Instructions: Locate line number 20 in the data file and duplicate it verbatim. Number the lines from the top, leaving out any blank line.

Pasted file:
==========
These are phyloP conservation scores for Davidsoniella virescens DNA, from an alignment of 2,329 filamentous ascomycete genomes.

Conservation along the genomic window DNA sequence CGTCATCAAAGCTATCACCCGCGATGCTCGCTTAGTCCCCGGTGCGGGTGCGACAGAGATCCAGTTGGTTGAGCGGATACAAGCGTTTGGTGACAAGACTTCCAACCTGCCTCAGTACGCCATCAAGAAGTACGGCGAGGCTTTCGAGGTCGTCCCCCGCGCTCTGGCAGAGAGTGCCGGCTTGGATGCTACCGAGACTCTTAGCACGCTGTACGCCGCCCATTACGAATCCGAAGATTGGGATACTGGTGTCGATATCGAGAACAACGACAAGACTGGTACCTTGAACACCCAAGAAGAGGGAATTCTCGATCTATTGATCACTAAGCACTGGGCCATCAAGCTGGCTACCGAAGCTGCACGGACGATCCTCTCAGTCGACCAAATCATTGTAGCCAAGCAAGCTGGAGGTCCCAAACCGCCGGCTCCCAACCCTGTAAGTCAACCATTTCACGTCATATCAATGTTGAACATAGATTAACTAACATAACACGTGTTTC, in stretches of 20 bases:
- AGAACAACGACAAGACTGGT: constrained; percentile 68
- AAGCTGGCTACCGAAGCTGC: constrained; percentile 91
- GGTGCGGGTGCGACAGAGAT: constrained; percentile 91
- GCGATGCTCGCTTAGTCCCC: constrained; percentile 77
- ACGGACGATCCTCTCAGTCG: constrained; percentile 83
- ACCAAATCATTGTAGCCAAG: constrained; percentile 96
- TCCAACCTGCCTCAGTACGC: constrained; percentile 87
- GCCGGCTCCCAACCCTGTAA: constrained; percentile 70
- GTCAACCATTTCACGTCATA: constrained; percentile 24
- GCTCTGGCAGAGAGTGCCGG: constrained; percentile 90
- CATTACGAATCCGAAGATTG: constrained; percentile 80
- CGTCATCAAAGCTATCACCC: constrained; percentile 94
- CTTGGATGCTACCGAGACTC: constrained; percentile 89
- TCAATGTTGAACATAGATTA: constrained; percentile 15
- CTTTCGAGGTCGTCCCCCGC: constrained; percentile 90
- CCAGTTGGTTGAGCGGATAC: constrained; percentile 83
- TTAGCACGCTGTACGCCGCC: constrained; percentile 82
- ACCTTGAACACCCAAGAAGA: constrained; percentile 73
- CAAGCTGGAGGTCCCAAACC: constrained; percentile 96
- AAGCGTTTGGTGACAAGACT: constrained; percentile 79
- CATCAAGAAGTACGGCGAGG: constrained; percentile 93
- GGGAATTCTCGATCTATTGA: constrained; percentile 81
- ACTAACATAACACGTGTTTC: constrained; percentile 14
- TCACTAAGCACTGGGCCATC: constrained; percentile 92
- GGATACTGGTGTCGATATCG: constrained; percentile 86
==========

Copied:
- ACCTTGAACACCCAAGAAGA: constrained; percentile 73